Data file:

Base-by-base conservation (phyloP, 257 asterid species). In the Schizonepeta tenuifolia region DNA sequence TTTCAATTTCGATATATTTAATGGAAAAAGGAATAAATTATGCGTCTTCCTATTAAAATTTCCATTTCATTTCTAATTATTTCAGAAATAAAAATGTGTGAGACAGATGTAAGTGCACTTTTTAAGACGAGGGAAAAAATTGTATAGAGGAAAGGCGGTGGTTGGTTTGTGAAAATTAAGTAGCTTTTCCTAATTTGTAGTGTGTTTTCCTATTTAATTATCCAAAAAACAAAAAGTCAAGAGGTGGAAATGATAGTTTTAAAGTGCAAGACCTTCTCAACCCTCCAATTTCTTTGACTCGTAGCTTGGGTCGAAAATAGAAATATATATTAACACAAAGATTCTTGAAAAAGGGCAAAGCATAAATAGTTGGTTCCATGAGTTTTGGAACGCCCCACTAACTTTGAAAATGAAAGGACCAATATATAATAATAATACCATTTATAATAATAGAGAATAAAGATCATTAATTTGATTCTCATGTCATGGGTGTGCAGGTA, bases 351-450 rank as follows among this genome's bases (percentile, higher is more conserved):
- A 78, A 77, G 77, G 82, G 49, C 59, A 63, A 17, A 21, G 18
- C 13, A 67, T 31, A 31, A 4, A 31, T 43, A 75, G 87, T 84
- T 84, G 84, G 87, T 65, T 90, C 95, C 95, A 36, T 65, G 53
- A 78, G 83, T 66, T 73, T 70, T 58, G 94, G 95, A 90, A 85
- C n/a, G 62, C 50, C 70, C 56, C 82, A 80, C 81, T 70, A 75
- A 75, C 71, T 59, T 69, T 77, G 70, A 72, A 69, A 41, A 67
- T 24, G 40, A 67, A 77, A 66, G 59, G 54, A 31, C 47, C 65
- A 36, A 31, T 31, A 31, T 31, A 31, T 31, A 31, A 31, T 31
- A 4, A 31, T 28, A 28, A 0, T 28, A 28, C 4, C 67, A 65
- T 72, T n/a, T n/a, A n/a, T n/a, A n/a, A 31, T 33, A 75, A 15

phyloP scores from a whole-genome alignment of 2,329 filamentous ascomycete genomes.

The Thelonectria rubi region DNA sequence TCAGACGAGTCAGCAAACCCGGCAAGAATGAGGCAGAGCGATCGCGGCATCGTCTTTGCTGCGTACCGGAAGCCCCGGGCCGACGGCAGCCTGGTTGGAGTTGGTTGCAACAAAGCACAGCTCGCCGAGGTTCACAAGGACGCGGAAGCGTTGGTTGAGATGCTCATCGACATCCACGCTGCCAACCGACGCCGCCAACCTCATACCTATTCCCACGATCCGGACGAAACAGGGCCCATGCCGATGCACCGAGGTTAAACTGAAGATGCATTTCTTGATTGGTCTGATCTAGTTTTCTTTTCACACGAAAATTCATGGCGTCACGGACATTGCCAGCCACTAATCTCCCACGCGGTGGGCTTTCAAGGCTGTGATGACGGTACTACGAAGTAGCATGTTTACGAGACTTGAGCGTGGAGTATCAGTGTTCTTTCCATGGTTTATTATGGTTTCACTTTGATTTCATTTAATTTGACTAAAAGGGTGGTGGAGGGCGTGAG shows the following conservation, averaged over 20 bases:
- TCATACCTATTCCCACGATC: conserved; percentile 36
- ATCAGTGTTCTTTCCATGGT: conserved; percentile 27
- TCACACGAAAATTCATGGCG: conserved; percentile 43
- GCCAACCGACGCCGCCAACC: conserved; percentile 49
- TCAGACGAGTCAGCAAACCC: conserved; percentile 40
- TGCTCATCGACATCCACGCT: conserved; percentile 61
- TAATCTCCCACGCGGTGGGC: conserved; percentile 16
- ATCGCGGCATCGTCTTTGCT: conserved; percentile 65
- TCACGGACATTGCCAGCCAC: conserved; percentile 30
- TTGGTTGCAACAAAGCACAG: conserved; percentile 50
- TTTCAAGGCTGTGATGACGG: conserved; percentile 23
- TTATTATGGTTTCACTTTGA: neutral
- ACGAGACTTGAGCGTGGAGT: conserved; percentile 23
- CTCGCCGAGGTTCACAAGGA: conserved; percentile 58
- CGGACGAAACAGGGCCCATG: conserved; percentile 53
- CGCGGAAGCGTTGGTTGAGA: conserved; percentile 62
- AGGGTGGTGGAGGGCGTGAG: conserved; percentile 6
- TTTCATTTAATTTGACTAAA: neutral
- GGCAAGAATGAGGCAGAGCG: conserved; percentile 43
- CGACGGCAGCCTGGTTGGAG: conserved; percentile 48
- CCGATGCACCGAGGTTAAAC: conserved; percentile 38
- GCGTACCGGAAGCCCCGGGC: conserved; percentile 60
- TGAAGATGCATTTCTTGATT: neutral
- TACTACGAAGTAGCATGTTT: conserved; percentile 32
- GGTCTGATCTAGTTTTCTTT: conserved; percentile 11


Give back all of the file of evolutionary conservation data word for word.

Base-by-base conservation (phyloP, 257 asterid species). In the Schizonepeta tenuifolia region DNA sequence TTTCAATTTCGATATATTTAATGGAAAAAGGAATAAATTATGCGTCTTCCTATTAAAATTTCCATTTCATTTCTAATTATTTCAGAAATAAAAATGTGTGAGACAGATGTAAGTGCACTTTTTAAGACGAGGGAAAAAATTGTATAGAGGAAAGGCGGTGGTTGGTTTGTGAAAATTAAGTAGCTTTTCCTAATTTGTAGTGTGTTTTCCTATTTAATTATCCAAAAAACAAAAAGTCAAGAGGTGGAAATGATAGTTTTAAAGTGCAAGACCTTCTCAACCCTCCAATTTCTTTGACTCGTAGCTTGGGTCGAAAATAGAAATATATATTAACACAAAGATTCTTGAAAAAGGGCAAAGCATAAATAGTTGGTTCCATGAGTTTTGGAACGCCCCACTAACTTTGAAAATGAAAGGACCAATATATAATAATAATACCATTTATAATAATAGAGAATAAAGATCATTAATTTGATTCTCATGTCATGGGTGTGCAGGTA, bases 351-450 rank as follows among this genome's bases (percentile, higher is more conserved):
- A 78, A 77, G 77, G 82, G 49, C 59, A 63, A 17, A 21, G 18
- C 13, A 67, T 31, A 31, A 4, A 31, T 43, A 75, G 87, T 84
- T 84, G 84, G 87, T 65, T 90, C 95, C 95, A 36, T 65, G 53
- A 78, G 83, T 66, T 73, T 70, T 58, G 94, G 95, A 90, A 85
- C n/a, G 62, C 50, C 70, C 56, C 82, A 80, C 81, T 70, A 75
- A 75, C 71, T 59, T 69, T 77, G 70, A 72, A 69, A 41, A 67
- T 24, G 40, A 67, A 77, A 66, G 59, G 54, A 31, C 47, C 65
- A 36, A 31, T 31, A 31, T 31, A 31, T 31, A 31, A 31, T 31
- A 4, A 31, T 28, A 28, A 0, T 28, A 28, C 4, C 67, A 65
- T 72, T n/a, T n/a, A n/a, T n/a, A n/a, A 31, T 33, A 75, A 15

phyloP scores from a whole-genome alignment of 2,329 filamentous ascomycete genomes.

The Thelonectria rubi region DNA sequence TCAGACGAGTCAGCAAACCCGGCAAGAATGAGGCAGAGCGATCGCGGCATCGTCTTTGCTGCGTACCGGAAGCCCCGGGCCGACGGCAGCCTGGTTGGAGTTGGTTGCAACAAAGCACAGCTCGCCGAGGTTCACAAGGACGCGGAAGCGTTGGTTGAGATGCTCATCGACATCCACGCTGCCAACCGACGCCGCCAACCTCATACCTATTCCCACGATCCGGACGAAACAGGGCCCATGCCGATGCACCGAGGTTAAACTGAAGATGCATTTCTTGATTGGTCTGATCTAGTTTTCTTTTCACACGAAAATTCATGGCGTCACGGACATTGCCAGCCACTAATCTCCCACGCGGTGGGCTTTCAAGGCTGTGATGACGGTACTACGAAGTAGCATGTTTACGAGACTTGAGCGTGGAGTATCAGTGTTCTTTCCATGGTTTATTATGGTTTCACTTTGATTTCATTTAATTTGACTAAAAGGGTGGTGGAGGGCGTGAG shows the following conservation, averaged over 20 bases:
- TCATACCTATTCCCACGATC: conserved; percentile 36
- ATCAGTGTTCTTTCCATGGT: conserved; percentile 27
- TCACACGAAAATTCATGGCG: conserved; percentile 43
- GCCAACCGACGCCGCCAACC: conserved; percentile 49
- TCAGACGAGTCAGCAAACCC: conserved; percentile 40
- TGCTCATCGACATCCACGCT: conserved; percentile 61
- TAATCTCCCACGCGGTGGGC: conserved; percentile 16
- ATCGCGGCATCGTCTTTGCT: conserved; percentile 65
- TCACGGACATTGCCAGCCAC: conserved; percentile 30
- TTGGTTGCAACAAAGCACAG: conserved; percentile 50
- TTTCAAGGCTGTGATGACGG: conserved; percentile 23
- TTATTATGGTTTCACTTTGA: neutral
- ACGAGACTTGAGCGTGGAGT: conserved; percentile 23
- CTCGCCGAGGTTCACAAGGA: conserved; percentile 58
- CGGACGAAACAGGGCCCATG: conserved; percentile 53
- CGCGGAAGCGTTGGTTGAGA: conserved; percentile 62
- AGGGTGGTGGAGGGCGTGAG: conserved; percentile 6
- TTTCATTTAATTTGACTAAA: neutral
- GGCAAGAATGAGGCAGAGCG: conserved; percentile 43
- CGACGGCAGCCTGGTTGGAG: conserved; percentile 48
- CCGATGCACCGAGGTTAAAC: conserved; percentile 38
- GCGTACCGGAAGCCCCGGGC: conserved; percentile 60
- TGAAGATGCATTTCTTGATT: neutral
- TACTACGAAGTAGCATGTTT: conserved; percentile 32
- GGTCTGATCTAGTTTTCTTT: conserved; percentile 11